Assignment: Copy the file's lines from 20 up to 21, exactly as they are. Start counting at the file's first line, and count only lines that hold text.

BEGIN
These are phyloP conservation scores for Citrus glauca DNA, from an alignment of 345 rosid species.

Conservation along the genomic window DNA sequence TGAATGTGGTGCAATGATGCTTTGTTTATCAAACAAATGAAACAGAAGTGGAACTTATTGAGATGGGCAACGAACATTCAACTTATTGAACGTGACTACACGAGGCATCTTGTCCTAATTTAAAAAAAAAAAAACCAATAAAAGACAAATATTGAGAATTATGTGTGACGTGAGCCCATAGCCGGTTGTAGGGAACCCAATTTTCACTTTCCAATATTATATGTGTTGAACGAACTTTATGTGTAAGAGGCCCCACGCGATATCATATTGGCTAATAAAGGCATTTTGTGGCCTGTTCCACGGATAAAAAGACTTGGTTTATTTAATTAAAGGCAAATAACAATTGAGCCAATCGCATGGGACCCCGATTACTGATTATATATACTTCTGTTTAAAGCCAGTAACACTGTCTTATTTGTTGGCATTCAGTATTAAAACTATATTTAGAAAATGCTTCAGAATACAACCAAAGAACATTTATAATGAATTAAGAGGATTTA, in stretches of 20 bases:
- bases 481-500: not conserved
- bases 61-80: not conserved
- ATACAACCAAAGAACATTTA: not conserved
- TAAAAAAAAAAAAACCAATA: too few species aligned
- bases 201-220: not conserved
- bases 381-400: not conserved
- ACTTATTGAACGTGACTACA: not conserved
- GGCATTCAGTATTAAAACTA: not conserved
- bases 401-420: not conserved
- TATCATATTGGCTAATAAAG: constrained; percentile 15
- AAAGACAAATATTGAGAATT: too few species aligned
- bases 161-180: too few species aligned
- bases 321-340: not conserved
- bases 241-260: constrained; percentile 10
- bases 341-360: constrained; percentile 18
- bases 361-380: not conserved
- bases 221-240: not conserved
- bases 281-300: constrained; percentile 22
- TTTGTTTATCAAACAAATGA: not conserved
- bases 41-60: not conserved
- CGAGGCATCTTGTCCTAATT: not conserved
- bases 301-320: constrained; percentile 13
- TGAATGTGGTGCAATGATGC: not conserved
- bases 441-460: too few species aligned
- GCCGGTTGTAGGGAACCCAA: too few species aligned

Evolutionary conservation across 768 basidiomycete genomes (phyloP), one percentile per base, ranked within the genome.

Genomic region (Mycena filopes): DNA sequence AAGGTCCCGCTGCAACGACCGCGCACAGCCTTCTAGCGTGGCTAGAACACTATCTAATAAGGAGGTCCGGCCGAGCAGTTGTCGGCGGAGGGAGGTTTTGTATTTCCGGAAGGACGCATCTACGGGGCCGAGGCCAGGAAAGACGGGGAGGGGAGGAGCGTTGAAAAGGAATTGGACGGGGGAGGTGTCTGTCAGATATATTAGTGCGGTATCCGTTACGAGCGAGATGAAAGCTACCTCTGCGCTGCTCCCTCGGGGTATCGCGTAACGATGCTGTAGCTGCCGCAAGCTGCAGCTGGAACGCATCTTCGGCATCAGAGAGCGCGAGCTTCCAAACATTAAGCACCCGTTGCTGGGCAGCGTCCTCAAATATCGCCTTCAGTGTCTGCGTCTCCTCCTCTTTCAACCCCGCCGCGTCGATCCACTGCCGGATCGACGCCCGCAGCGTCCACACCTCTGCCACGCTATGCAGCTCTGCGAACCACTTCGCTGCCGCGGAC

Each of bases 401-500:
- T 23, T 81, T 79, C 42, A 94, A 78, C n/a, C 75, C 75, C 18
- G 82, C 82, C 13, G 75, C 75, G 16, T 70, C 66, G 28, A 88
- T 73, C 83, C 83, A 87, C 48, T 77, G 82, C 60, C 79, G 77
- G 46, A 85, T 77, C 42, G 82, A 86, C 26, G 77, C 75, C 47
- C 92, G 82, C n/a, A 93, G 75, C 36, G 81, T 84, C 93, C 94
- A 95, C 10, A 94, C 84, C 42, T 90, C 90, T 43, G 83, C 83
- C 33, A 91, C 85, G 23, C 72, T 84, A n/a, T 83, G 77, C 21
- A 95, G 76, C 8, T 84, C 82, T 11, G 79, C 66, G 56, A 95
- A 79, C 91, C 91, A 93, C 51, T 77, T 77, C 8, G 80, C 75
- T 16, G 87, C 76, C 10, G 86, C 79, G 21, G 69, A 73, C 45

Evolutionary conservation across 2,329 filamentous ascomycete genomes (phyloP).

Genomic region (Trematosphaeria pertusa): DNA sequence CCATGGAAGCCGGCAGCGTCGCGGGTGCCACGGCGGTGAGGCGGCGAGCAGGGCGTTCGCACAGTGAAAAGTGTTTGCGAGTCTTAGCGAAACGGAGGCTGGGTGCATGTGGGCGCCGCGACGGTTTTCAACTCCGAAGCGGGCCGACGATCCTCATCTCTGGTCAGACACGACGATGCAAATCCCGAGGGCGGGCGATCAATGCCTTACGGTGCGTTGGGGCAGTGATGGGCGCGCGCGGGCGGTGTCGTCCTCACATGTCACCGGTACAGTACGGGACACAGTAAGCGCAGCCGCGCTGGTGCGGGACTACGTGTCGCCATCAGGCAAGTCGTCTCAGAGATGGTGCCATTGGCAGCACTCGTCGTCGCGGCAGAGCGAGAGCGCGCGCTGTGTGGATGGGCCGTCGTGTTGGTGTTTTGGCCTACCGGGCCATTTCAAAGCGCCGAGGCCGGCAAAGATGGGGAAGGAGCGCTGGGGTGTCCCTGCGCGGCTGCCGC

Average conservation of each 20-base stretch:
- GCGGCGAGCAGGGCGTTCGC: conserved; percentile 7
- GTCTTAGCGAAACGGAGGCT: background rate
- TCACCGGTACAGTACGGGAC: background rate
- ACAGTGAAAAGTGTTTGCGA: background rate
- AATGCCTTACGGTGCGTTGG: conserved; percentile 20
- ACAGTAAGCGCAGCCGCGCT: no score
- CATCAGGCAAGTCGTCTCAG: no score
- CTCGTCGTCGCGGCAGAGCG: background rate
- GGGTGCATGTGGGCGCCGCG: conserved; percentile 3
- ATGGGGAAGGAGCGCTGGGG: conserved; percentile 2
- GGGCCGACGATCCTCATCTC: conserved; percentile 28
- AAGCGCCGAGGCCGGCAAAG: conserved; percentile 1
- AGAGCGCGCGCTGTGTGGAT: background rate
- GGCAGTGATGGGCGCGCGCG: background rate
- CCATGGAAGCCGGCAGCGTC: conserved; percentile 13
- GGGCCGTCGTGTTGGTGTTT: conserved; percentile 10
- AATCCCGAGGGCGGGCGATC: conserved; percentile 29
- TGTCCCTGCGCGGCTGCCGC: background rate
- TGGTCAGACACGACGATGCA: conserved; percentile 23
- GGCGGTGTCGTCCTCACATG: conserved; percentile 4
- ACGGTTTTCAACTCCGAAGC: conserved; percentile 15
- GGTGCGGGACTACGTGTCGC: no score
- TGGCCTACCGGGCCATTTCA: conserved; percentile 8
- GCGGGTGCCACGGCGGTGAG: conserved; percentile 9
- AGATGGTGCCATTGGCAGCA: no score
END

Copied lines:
- bases 281-300: constrained; percentile 22
- TTTGTTTATCAAACAAATGA: not conserved